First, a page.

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I've got an interesting situation with the android MediaPlayer. I've got about 30 sounds that I need to play in an activity. I'm getting strange results that I'm not sure are coming from memory issues or not...

The reason why I need to use media player is that I've got a timed flow to the sounds where one sound needs to play after the other in a certain order. I also use the callbacks to see which sound is played next. Thus, soundpool is out...

I've tried loading each sound in to it's own media player using MediaPlayer.create(). Now, this works fine on my device, a Samsung Galaxy S Vibrant. My client with a Samsung Ace, however is getting null pointer exceptions when I try to set the onCompletionListener, meaning .create() returned null on his device but not mine.

So, I switched from loading them all at once to loading them on the fly in the onCompletionListener of the previous sound using this method

This kind of works, the fist 3-4 sounds play and then it hangs on my client's device (still works fine on my device). Which I'm assuming it's hanging on the .prepare()

This is incredibly hard to sort out since my client has no real knowledge of logcat and no SDK to debug, and it works fine on my device. It even hangs on his second device which is the same model as mine.

Anyone have any idea what might be causing this or how to debug it?

I'm thinking my next step will be to simply just use the one MediaPlayer and use the mp parameter of OnCompletionListener to load up the next sound on the same media player. I'll post my findings.

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2 Answers 2

Providing you are releasing the media player correctly, it shouldn't be a memory problem. You can properly ensure this by doing:

if(mediaplayer!=null){
        if(mediaplayer.isPlaying()){
            mediaplayer.stop();
        }
        mediaplayer.release();
        mediaplayer = null;
}

I believe there is a 10MB limit (minimum, some phones are higher) to apk memory allocation, so you should be able to check this fits within your limits. Market will allow up to 50MB however.

For debugging, I suggest you ensure that all the assests are there (sounds silly, but it rules it out) since if you're missing the sound files it will of course fail to create. Creating Toast notifications if an exception is thrown e.g. IllegalStateException will ensure that you management of media player states is not a problem.

It's also worth mentioning that you should not ever mix prepare and create. If you are using create, it will already call prepare and subsequent calls to prepare may cause odd behaviour; not sure if it will nullify the player though!

In general, you don't want to really be doing it the way you propose (creating a new mediaplayer and changing the sound in onComplete). The reason for this is simple, when you call create or prepare, it will load the sound into memory - this will take a variable amount of time dependant on phone (it may be a really long time for some phones!). It's far better to load them all up at once.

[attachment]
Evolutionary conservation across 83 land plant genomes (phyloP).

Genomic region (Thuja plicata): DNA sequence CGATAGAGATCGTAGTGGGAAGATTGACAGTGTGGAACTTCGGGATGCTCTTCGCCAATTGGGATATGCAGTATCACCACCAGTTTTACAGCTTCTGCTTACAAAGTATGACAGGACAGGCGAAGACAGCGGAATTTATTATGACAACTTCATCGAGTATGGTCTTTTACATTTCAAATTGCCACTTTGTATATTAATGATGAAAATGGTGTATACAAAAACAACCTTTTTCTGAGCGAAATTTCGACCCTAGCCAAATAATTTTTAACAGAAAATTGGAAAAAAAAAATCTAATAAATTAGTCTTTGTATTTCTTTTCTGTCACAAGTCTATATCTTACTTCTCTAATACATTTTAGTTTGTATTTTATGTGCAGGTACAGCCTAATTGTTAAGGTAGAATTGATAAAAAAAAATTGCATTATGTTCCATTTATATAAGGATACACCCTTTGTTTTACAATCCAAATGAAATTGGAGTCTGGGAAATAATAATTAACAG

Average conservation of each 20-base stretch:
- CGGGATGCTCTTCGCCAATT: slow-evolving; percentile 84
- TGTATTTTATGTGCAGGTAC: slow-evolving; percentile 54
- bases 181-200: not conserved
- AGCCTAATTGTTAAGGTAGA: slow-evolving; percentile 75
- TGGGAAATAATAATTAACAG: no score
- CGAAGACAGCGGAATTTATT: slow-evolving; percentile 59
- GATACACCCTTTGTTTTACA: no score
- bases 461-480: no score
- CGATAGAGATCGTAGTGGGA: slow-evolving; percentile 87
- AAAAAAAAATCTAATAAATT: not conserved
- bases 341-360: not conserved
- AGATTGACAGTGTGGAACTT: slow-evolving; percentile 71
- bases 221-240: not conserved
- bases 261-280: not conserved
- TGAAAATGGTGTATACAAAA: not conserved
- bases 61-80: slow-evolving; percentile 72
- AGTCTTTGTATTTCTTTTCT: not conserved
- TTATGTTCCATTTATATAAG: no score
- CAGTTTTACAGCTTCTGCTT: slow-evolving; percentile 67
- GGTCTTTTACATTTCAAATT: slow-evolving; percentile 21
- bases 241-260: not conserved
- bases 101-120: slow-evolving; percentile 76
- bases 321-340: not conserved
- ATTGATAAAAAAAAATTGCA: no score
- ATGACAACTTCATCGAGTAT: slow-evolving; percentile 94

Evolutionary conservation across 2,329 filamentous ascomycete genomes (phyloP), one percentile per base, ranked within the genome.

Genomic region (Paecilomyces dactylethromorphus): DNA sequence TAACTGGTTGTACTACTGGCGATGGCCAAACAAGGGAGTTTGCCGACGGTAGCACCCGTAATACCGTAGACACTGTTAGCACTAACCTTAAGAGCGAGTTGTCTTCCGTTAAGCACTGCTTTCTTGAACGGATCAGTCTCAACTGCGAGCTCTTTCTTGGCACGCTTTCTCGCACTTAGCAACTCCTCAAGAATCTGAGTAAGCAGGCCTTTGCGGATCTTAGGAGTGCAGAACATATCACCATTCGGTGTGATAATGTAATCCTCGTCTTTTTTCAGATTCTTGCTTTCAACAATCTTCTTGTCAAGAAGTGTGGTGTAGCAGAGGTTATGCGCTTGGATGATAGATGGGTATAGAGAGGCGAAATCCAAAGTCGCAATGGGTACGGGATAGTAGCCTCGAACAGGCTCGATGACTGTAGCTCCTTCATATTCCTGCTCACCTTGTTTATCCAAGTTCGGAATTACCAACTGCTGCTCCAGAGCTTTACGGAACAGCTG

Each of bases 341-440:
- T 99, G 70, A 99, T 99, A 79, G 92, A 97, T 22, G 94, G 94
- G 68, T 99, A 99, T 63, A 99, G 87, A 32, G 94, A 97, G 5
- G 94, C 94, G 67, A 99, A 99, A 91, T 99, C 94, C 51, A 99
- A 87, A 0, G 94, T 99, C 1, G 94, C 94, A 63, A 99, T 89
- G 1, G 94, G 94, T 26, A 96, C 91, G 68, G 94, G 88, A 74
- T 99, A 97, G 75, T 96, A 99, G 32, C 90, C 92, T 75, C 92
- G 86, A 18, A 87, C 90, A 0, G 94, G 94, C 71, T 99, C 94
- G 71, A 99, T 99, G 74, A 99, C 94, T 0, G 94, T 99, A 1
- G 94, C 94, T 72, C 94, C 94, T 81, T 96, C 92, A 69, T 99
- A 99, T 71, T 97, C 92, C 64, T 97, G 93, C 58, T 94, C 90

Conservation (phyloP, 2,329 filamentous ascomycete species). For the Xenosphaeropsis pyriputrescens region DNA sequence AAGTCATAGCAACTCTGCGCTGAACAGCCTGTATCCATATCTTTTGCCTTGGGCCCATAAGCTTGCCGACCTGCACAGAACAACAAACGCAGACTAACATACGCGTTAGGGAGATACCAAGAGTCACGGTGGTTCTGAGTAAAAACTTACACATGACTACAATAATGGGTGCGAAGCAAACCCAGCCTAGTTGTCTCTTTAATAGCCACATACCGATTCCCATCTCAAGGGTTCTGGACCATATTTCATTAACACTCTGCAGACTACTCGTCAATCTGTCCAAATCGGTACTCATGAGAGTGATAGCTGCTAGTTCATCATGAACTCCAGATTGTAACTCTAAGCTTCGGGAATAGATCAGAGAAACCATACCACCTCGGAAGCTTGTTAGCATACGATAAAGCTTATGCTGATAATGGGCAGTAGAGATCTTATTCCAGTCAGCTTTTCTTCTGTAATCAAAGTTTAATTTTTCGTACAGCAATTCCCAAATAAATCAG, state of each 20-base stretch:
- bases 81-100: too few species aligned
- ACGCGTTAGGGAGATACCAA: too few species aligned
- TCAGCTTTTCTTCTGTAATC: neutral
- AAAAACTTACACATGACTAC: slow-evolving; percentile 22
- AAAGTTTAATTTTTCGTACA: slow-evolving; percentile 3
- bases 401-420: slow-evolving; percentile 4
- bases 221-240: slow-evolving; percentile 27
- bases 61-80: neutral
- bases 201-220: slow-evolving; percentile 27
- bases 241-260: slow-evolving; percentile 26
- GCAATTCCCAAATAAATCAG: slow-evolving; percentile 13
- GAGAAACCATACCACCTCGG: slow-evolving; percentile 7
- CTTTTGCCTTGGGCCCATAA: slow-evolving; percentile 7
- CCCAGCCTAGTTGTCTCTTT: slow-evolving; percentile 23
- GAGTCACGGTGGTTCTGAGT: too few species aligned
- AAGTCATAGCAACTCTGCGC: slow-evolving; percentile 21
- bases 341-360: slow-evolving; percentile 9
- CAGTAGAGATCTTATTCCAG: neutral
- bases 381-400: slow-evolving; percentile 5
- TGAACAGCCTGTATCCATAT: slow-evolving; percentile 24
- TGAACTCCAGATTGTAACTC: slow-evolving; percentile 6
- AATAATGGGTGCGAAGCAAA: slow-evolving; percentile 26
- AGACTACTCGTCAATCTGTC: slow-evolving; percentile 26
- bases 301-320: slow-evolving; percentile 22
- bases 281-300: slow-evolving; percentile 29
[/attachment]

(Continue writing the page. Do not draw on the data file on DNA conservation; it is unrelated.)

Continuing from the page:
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Thanks for the basic checking. I know sometimes the simplest solution is probably true. but not in this case :) I'm not mixing create and prepare. I tried creating them all and that ends up giving me a null return from .create() at some point. –  Rev Tyler Nov 27 '11 at 0:46
    
Thanks for the help, my method ended up working and posted it as the answer, I have you a +1 though. –  Rev Tyler Nov 28 '11 at 4:10
up vote 1 down vote accepted

So, it must have been some kind of memory issue. I had 20+ media players loaded up initially.

Now I combined them all in to one media player and am loading the sounds dynamically. The sounds are small so I'm not worried about the loading time.

Here is some helper code in case anyone wants it.

private MediaPlayer getMediaPlayer(MediaPlayer mp, int resID, OnCompletionListener listener){
mp.release();
mp = null;
mp = new MediaPlayer();
AssetFileDescriptor afd = getResources().openRawResourceFd(resID);
try {
    mp.setDataSource(afd.getFileDescriptor(), afd.getStartOffset(), afd.getDeclaredLength());
    mp.prepare();
    mp.setOnCompletionListener(listener);
} catch (IllegalArgumentException e) {
    e.printStackTrace();
} catch (IllegalStateException e) {
    e.printStackTrace();
} catch (IOException e) {
    e.printStackTrace();
}
return mp;
}

I use this to load a new sound. Its got a fair bit of overhead but it works and that's what's important.

Here is how I use it.

mSoundPlayer = getMediaPlayer(mSoundPlayer, R.raw.a123switch, endSwitch123Listener);
mSoundPlayer.start();
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